It also keeps us close enough to Rodman and Hogan’s actual tag team match at Bash at the Beach that year, so we can mess with the time space continuum without messing with WCW booking too much.
Like much of Nitro in this era, the whole show is built around the appearance of a pop culture icon. At the time, we were in the middle of the convoluted NWO faction war between the Wolfpac and Hollywood.
We see a bevvy of the black and white members, including Hogan, hanging out, partying with Zlatan, who looks effortless cool, despite accidentally burning a girl on the arm with his cigar. No doubt the least of his problems. He’s probably worried about catching that flight to Amsterdam in time for kick off, in less than 48 hours.
We get nine segments including Imbra and the NWO, likely 7 too many. With each passing one, Bischoff and Marcello Lippi, then Juventus coach, bubbly with increased vigour, for two totally different reasons.
The night concludes with the Wolfpac trying to recruit DDP. A decision he spends far too long pondering, considering his position as THE anti-nWo character throughout their existence.
I sympathise with Bischoff fudging things in order to contrive a storyline, after all, I’m doing a lot of fudging here. The deliberation promptly ends, as Ibrahimovic and Hogan attack Page from behind with steel chairs.
Here’s where you can choose your own adventure. In our timeline, Rodman plays a pivotal role in helping the Bulls to their sixth NBA championship. He is fined $20,000 dollars for his antics but is paid $250,000 for his appearance. In the words of Rodman’s then-teammate Ron Harper, “I think that makes him a good businessman”.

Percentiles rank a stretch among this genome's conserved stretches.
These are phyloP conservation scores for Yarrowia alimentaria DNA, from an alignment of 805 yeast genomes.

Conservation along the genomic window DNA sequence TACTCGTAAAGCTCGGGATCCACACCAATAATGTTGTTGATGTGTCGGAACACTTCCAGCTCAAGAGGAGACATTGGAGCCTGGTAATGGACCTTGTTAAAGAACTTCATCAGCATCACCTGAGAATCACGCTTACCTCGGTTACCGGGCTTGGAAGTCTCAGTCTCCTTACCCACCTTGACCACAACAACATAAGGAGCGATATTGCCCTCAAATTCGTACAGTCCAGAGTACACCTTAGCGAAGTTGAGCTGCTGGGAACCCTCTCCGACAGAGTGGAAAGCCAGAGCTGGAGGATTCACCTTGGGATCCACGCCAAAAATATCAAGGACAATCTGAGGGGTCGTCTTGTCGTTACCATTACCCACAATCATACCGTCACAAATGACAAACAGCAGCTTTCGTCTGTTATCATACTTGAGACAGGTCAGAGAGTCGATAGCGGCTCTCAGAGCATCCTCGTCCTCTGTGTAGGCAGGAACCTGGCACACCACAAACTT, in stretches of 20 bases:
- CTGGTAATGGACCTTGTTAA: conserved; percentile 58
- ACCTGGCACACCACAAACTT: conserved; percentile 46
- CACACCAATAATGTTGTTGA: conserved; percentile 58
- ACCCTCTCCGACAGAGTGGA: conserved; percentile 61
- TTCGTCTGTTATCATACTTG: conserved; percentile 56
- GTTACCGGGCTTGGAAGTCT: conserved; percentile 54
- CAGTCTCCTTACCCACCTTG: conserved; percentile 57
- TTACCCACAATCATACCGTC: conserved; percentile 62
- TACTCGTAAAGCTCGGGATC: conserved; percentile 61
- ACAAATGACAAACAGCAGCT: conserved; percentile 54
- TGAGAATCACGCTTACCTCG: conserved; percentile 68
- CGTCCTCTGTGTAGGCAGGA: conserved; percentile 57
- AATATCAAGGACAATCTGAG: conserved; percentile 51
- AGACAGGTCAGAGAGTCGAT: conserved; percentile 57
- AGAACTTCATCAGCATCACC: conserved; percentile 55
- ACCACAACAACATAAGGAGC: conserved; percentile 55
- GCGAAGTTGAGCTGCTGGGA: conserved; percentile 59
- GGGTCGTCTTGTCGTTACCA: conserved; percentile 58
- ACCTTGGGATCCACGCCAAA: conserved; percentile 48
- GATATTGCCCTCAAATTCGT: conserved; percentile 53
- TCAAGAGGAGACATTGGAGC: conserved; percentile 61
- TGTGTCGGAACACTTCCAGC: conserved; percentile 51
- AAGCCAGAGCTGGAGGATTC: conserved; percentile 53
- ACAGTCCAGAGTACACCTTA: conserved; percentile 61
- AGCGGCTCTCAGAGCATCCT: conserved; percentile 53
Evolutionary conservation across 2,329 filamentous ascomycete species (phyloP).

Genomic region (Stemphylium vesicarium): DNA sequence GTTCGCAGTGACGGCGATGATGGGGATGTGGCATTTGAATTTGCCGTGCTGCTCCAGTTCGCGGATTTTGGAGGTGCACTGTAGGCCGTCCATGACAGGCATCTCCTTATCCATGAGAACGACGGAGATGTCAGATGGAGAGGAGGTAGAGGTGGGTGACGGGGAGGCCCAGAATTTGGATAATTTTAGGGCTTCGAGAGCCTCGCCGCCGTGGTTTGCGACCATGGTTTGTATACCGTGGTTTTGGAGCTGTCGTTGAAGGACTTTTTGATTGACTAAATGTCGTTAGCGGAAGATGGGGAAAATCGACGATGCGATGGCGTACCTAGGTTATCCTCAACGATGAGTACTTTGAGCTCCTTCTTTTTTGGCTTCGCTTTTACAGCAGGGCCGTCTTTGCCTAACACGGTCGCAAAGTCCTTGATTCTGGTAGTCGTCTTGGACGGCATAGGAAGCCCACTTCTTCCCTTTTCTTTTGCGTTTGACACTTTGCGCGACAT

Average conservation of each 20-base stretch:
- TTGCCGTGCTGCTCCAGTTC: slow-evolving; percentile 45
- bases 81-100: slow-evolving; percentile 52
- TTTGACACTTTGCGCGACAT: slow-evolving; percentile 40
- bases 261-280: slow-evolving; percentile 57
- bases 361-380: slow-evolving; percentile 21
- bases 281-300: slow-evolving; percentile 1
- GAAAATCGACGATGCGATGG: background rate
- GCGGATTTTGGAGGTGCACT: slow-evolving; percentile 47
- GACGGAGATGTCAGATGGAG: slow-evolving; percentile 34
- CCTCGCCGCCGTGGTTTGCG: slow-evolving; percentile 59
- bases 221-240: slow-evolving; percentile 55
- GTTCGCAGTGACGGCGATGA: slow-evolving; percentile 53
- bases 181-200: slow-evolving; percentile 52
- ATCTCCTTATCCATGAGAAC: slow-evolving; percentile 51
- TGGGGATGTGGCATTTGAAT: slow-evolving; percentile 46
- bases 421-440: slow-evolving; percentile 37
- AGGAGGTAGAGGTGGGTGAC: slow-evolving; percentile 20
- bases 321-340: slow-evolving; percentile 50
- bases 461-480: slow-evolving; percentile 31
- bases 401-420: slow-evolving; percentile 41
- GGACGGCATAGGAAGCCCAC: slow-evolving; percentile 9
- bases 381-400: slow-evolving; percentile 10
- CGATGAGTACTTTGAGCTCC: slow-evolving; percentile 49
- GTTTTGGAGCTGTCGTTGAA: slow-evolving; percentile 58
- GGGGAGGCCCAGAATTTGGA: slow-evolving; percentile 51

Rodman goes on to win at Bash at the Beach, when his tag team partner Hogan pins DDP.
In contrast, Real Madrid would go on to win that year’s Champions League due to a single goal from Pedrag Mijatovic.
In our alternate universe, perhaps Juve win thanks to a Zlatan hat-trick. Maybe the result is the same and the loss is blamed on the sassy Swede.
Does our Ibrahimovic go on to win at Bash at the Beach in July, perhaps beating DDP and Raul or maybe the Real Madrid striker hammers the final nail in Zlatan’s career? You decide.
Rodman’s colourful persona was no doubt influenced by his love of wrestling.
“I was just trying to play basketball, party, da, da, da, da. F–k all the girls. Just be me. Dennis s–t, you know.”
It was this “Dennis s–t” that truly cemented Rodman’s cultural legacy, although some say it completely overshadowed just how great he was on the court.
Out of all of the WCW celebrity cameos, Rodman likely ranks top, Jay Leno, Kiss and David Arquette providing little competition.
The fact that his story was featured in a documentary about Michael Jordan, 22 years later, tells you the transcendent power it commands.
Celebrity inclusions in wrestling are hit and miss, with many fans feeling athletes are arrogant to assume they can wrestle just due to talent in other athletic arenas.
It’s without doubt a shameless cash grab for everyone involved but you do get moments that shift the course of history positively. You only have to look at Tyson’s inclusion in WWF, which many consider to be the moment McMahon and co won the Monday Night War.
But what do you think? Which athlete from today would you insert into this controversial Nitro angle and how would that booking affect the sporting world that athlete calls home?